preached at S.LUKE’S QUEEN’S PARK BRIGHTON  on 24th February 2019. Text: Luke 8.22-25

My father had a very eventful 2nd World War. He served in the Navy and saw a lot of action in the Mediterranean and on the Arctic convoys.


Whether in big ships or small, in sweltering or freezing temperatures, in calm or rough seas, he developed – and later instilled in me – a fascination for the beauty and also the terrifying power of the ocean.

He was a man of quiet, simple and strong faith and he also had a fascination for the vagaries of human nature. Several times the ship he was on appeared to be in danger of sinking and he would often tell me how he had seen macho men who had always scoffed at the idea of religion sinking to their knees and remembering the words of the Lord’s Prayer from their childhood.

Fear of drowning is clearly a frightening experience and the prospect certainly terrified the disciples aboard their little boat on the lake or sea of Galilee.

On a pilgrimage to the Holy Land some 20 years ago, Ellie and I were in the party who bought tickets for a short voyage across this large lake in what was touted as a “Jesus boat” i.e. one which resembled as closely as possible the size and shape of the one He might have used.

It was a most enjoyable trip. I remember a bit of wind and an  appreciable spray coming over the bow but it was a pretty calm crossing. The crew obviously knew what they were about and would have cancelled the sailing if their radar told them a storm was suddenly going to brew.

But it was not uncommon in biblical times for such sudden storms to arise without the sailors of those days being able to anticipate them. So it is not difficult to imagine the panic which gripped the disciples, even when we remember that at least four of them had been professional fishermen!

This little episode recounted in today’s gospel appears in Matthew, Mark and Luke in virtually identical form and must therefore have been a strong strand in the tradition handed down about the life of the crucified Lord.

Perhaps I should say the tradition handed down about the crucified saviour because in the light of the crucifixion and resurrection, the calming of the storm can be looked on as a sort of cameo victory over the forces of nature foreshadowing Christ’s ultimate victory over death and all the forces of evil in the world.

Let’s go back for a moment to the Creation Story in the book of Genesis. As the writer imagines how God created the world, God is depicted as making order out of the dark chaos of the waters by setting boundaries to the unruly sea with the lands He places in its way.

The ancient Israelites had always looked on, and been suspicious of, the sea as associated with evil, with monstruous forces or even creatures which lurked as a threat in the deep. So they believed that the all-powerful Yahweh, Jehovah, the God of creation had been strong enough to subdue the sea and its terrors.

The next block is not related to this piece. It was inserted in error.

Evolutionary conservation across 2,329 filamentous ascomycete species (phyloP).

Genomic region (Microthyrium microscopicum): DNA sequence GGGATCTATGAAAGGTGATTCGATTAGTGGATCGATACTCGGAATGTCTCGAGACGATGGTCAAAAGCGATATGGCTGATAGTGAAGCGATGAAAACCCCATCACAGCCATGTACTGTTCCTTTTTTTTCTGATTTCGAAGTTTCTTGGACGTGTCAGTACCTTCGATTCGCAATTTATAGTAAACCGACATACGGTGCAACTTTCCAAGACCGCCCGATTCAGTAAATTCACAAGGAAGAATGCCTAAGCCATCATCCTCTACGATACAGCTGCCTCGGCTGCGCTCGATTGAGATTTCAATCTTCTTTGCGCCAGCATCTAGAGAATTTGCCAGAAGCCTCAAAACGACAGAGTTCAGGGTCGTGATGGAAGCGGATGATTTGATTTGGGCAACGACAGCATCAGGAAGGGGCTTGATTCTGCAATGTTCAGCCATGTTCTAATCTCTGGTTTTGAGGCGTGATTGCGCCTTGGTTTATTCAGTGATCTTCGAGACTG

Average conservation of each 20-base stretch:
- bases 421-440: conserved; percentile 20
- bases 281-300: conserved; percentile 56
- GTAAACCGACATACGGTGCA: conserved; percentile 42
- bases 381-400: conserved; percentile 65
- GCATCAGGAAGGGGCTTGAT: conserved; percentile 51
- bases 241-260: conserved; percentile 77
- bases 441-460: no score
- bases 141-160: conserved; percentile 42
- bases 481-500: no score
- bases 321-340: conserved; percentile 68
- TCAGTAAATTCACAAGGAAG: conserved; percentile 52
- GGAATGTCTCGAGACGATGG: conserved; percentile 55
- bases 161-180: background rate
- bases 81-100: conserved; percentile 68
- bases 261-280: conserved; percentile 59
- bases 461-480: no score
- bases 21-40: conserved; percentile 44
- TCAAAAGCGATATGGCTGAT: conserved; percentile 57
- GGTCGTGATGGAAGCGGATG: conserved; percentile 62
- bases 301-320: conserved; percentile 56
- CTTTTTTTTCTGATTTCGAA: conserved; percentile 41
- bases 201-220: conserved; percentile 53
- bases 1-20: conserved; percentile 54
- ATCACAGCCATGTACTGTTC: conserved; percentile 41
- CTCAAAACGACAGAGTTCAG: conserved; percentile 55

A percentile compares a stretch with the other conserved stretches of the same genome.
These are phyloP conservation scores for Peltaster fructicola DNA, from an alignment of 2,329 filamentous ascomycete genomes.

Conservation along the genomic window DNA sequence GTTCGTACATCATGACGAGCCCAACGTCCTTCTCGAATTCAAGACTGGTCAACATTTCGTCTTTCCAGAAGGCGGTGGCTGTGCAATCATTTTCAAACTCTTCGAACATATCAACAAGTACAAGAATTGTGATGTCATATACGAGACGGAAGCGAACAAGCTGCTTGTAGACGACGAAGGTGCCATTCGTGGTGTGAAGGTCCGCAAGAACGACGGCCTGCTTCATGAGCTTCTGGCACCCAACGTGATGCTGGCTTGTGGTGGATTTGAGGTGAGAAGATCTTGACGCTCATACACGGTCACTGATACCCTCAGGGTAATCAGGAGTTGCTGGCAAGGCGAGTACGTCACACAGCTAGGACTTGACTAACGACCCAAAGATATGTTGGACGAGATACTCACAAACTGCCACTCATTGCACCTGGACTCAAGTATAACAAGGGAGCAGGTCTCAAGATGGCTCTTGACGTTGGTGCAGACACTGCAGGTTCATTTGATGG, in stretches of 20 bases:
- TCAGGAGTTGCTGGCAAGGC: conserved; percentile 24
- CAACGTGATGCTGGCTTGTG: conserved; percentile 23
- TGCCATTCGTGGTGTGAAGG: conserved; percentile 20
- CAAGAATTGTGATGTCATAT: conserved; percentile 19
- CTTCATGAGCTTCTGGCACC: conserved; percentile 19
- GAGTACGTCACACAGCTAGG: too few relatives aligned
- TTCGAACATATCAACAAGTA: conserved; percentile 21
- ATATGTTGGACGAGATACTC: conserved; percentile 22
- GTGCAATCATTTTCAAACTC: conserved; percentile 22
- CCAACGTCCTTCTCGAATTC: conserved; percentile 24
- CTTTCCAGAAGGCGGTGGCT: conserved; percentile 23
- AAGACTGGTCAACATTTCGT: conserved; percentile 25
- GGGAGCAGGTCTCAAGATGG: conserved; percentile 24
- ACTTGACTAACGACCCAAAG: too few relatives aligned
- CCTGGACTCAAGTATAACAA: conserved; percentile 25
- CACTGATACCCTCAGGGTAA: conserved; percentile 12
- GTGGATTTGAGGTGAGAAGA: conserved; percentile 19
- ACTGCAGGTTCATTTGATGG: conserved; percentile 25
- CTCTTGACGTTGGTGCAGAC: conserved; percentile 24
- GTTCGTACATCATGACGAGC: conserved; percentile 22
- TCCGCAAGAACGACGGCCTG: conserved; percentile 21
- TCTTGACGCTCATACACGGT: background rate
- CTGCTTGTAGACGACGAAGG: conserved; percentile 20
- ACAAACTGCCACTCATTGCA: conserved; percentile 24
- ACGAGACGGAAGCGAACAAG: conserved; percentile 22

Listen to this from Psalm 89:

O Lord God of hosts, who is like you? Your power and your faithfulness are all about you.

You rule the raging of the sea, When its waves surge, you still them.

This sort of stuff is found all over the Psalms and the books of the Prophets, written when Israel was experiencing the metaphorical “storms” of war, invasion, exile and persecution. It’s a kind of plea for the God of old who calmed the sea to come to their present aid. They even used to say sometimes: COME ON, ALMIGHTY GOD, WAKE UP. DON’T JUST LIE THERE. COME AND HELP US!

Which obviously has an echo, a parallel, in this morning’s story about Jesus. Luke is showing us that Jesus is the living incarnation of the mighty God the Father who tamed the raging waters at creation.



And so indeed He does. He gets up and “rebukes” the wind and the waves. That’s a lovely word: rebuke. It implies that the wind and the waves are like things you can address as persons. And that shows that even the gospel writers saw this incident as a sort of exorcism of evil spirits just like his exorcisms of human beings.

And the real point of the story becomes clear. God, now God-made-man, having shown He can stop the storm, must come to the aid of his disciples and the Israelites in general in their other struggles, not just against Roman oppression but against their own sickness and sinfulness.

But one thing is required if He is to help them.

Faith. “Where is your faith?” He asks. Or in the more familiar phrase “O ye of little faith”. This is the other side of the coin from “Your faith has made you whole” the thing Jesus famously says to those who do trust in His power and His love.

One thing is required of US if He is to help us in 2019. To help save us not only from war, terrorism, and politics gone hideously wrong, but to help save us from ourselves, from selfishness, from pride, from greed, from envy, from all sorts of sins and, YES, from fear. Fear of failure, fear of loneliness, fear of sickness, fear of accident, pain and death.

We must have FAITH in Our Lord Jesus Christ.

Not a childish faith that assumes we can leave it to Him to wave a magic wand and shield us from suffering, but a mature faith that, yes, we know things will go wrong but He will not let us down, that He will suffer with us and give us the strength to endure, even if necessary to face death.

Not a brittle faith which makes us shout in panic to wake Him up because we think He’s neglecting His duties but a strong faith that He always knows what He is about and what the answers to our prayers should be.

And so I give you some beautiful words of Katarina Von Schlegel:

Be still, my soul: Your God will undertake

To guide the future as He has the past.

Your hope, your confidence let nothing shake,

All now mysterious shall be clear at last.

Be still, my soul: The tempests still obey His voice

Who ruled them once in Galilee.

Spike Wells